Essential tips for better vet visits.You stealthily trapped your cat in the lounge, but at the first sight of the carrier she ran to hide under the sofa – and she’s not coming out. You move the sofa and grab her as she flees, then get scratched in the process of forcing her into the carrier. Or you’re in the waiting room at the vet’s and your dog keeps getting up and trying to leave. When you are called to the consulting room, he parks his rear end on the floor and refuses to move.It doe........ Read more »

Belew, A., Barlett, T., & Brown, S. (1999) Evaluation of the White-Coat Effect in Cats. Journal of Veterinary Internal Medicine, 13(2), 134-142. DOI: 10.1111/j.1939-1676.1999.tb01141.x  

Lockhart, J., Wilson, K., & Lanman, C. (2013) The effects of operant training on blood collection for domestic cats. Applied Animal Behaviour Science, 143(2-4), 128-134. DOI: 10.1016/j.applanim.2012.10.011  

Mariti, C., Raspanti, E., Zilocchi, M., Carlone, B., & Gazzano, A. (2015) The assessment of dog welfare in the waiting room of a veterinary clinic. Animal Welfare, 24(3), 299-305. DOI: 10.7120/09627286.24.3.299  

  • March 23, 2016
  • 11:30 AM
  • 218 views

Canine Stress in the Vet's Waiting Room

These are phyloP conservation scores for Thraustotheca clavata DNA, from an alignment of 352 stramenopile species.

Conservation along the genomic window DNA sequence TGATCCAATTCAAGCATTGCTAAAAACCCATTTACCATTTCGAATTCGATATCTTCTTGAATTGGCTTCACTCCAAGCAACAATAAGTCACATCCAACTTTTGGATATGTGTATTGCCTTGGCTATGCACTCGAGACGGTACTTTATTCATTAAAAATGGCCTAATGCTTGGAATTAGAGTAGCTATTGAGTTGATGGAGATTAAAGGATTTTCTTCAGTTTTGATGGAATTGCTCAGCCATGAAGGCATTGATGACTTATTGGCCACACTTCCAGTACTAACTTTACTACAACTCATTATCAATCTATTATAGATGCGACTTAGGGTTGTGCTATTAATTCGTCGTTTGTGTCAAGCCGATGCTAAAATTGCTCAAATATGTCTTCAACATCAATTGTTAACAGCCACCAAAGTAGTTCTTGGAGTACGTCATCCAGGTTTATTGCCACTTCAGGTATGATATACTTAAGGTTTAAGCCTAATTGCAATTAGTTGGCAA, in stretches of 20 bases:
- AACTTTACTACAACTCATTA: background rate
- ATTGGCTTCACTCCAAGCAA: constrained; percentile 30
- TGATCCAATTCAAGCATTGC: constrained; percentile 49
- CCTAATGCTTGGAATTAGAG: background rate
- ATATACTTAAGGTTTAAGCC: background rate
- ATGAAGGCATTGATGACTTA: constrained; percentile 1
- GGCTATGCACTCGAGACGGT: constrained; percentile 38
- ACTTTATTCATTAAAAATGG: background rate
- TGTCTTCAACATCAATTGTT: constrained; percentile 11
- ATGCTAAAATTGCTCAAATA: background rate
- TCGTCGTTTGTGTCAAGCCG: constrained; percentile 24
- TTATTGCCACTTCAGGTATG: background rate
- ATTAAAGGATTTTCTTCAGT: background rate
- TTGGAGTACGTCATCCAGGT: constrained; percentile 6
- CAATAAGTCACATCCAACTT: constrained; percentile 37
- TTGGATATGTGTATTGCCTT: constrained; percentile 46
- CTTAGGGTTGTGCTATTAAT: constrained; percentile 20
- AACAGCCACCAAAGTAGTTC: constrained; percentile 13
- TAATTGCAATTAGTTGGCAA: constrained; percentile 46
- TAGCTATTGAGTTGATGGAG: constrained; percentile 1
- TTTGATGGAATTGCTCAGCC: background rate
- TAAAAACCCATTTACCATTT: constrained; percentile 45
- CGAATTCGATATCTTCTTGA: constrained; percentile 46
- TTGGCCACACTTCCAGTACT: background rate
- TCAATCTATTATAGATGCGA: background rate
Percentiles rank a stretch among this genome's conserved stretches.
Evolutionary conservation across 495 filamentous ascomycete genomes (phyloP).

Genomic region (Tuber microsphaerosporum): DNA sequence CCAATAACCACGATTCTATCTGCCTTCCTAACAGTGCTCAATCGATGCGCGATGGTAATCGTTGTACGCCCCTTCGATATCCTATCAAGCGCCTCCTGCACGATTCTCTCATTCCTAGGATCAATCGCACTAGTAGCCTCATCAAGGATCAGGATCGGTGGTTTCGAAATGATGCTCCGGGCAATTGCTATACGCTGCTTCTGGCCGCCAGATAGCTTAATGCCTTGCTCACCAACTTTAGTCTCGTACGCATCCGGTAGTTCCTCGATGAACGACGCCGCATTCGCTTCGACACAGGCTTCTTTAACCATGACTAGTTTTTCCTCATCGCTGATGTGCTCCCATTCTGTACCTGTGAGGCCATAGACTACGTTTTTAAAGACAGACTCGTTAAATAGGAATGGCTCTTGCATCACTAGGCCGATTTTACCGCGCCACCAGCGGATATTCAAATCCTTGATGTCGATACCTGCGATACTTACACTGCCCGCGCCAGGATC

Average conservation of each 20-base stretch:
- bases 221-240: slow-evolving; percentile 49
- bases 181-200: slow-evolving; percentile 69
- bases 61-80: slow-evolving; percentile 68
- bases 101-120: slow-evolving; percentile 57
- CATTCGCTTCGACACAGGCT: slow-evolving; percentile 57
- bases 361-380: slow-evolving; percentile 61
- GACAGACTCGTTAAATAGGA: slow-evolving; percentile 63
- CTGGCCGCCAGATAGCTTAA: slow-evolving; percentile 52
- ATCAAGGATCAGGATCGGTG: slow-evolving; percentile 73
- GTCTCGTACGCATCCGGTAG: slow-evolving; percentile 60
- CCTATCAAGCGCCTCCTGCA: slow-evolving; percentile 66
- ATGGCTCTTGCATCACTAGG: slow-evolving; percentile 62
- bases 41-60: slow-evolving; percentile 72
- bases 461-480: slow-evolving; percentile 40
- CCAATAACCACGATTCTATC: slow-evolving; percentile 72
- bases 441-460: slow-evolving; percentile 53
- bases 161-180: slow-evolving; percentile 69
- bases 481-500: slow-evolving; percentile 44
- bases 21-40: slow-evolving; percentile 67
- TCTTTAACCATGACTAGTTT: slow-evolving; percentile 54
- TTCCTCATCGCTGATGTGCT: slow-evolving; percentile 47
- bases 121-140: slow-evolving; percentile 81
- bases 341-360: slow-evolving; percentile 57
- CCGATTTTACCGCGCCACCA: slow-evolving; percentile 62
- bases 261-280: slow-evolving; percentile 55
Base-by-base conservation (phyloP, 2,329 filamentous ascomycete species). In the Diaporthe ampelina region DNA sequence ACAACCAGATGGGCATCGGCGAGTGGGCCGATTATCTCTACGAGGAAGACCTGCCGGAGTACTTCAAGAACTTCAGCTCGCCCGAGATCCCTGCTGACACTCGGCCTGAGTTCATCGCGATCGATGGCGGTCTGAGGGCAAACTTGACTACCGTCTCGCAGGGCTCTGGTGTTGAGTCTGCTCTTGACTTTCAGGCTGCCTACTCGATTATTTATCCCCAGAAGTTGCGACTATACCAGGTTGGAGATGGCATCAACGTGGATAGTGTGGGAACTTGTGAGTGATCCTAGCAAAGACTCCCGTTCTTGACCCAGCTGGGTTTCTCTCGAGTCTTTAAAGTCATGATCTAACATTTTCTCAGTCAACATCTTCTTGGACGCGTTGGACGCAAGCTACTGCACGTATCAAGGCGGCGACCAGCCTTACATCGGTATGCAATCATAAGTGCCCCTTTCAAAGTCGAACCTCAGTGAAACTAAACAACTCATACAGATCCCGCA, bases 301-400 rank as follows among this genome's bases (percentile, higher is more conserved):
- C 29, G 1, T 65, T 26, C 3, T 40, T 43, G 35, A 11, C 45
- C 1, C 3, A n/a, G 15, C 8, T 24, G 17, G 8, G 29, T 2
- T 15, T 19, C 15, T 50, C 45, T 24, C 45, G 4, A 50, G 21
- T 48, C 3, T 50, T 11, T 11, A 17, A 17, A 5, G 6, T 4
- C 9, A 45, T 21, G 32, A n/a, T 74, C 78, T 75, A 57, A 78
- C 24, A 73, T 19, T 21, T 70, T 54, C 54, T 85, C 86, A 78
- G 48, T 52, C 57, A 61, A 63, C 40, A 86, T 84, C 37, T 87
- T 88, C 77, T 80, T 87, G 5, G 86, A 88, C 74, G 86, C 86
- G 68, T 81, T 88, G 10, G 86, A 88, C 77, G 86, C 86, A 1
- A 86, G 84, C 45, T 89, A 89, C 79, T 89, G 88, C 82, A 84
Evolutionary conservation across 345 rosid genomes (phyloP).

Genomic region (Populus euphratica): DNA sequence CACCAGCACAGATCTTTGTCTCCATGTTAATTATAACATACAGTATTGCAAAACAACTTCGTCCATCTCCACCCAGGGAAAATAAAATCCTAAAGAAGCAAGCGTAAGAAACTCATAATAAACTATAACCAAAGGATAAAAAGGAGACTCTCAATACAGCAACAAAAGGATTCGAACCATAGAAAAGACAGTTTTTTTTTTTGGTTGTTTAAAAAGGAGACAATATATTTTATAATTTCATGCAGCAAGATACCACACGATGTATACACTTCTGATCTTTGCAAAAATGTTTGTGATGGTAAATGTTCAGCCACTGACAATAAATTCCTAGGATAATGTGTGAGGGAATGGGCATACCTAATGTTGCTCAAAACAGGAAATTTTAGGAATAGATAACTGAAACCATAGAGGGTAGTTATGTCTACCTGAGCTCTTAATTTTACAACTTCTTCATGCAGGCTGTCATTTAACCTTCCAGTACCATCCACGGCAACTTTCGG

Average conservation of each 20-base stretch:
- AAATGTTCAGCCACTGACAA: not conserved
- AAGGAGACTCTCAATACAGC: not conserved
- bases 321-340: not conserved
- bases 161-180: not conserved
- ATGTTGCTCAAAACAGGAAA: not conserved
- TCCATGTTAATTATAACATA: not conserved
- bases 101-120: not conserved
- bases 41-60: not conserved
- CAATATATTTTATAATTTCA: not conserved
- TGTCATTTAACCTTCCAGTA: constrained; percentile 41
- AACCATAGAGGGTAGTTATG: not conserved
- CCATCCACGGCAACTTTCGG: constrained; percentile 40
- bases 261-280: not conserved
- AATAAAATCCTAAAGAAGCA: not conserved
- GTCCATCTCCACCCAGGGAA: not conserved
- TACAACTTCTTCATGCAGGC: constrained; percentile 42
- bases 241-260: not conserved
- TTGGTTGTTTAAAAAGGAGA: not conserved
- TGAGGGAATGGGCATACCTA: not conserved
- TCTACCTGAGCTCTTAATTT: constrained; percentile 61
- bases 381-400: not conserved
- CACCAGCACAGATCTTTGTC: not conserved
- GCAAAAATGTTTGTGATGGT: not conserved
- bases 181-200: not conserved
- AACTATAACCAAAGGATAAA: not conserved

by CAPB in Companion Animal Psychology Blog

Almost 30% of dogs are highly stressed in the waiting room, but owners don’t necessarily know if their dog is stressed or not.Some dogs show signs of stress in the waiting room at the vet, according to a study by Chiara Mariti (University of Pisa) et al, but there are some surprises in the results. 45 healthy dogs and their owners each came for a scheduled appointment at the vet, where they spent 3 minutes in the waiting room. The dogs were videoed while owners completed a questionnaire. Later........ Read more »

Mariti, C., Raspanti, E., Zilocchi, M., Carlone, B., & Gazzano, A. (2015) The assessment of dog welfare in the waiting room of a veterinary clinic. Animal Welfare, 24(3), 299-305. DOI: 10.7120/09627286.24.3.299  

  • March 16, 2016
  • 11:30 AM
  • 258 views

The Effects of Seeing Animal Abuse on Children's Mental Health

by CAPB in Companion Animal Psychology Blog

For children who live in a situation of domestic violence, also witnessing animal cruelty may negatively impact resilience.New research by Shelby McDonald (Virginia Commonwealth University) et al (2016) looks at the effects of seeing animal abuse on children’s psychological health in a context where they already witness intimate partner violence. Last week I reported on a study by McDonald et al (2015)that found a quarter of children whose mothers experience domestic violence also see the........ Read more »

  • March 9, 2016
  • 02:00 PM
  • 254 views

Children's Experiences of Domestic Violence and Animal Abuse

by CAPB in Companion Animal Psychology Blog

24% of children whose mothers experience domestic violence also see threats to or abuse of companion animals, research shows.Every year in the US, 1 in 15 children is exposed to intimate partner violence, according to a national survey. Research by Shelby McDonald(Virginia Commonwealth University) et al finds many also witness abuse of pets in the home, potentially adding to the impacts on their behaviour and mental health.The researchers interviewed children age 7 – 12 whose mothers had ........ Read more »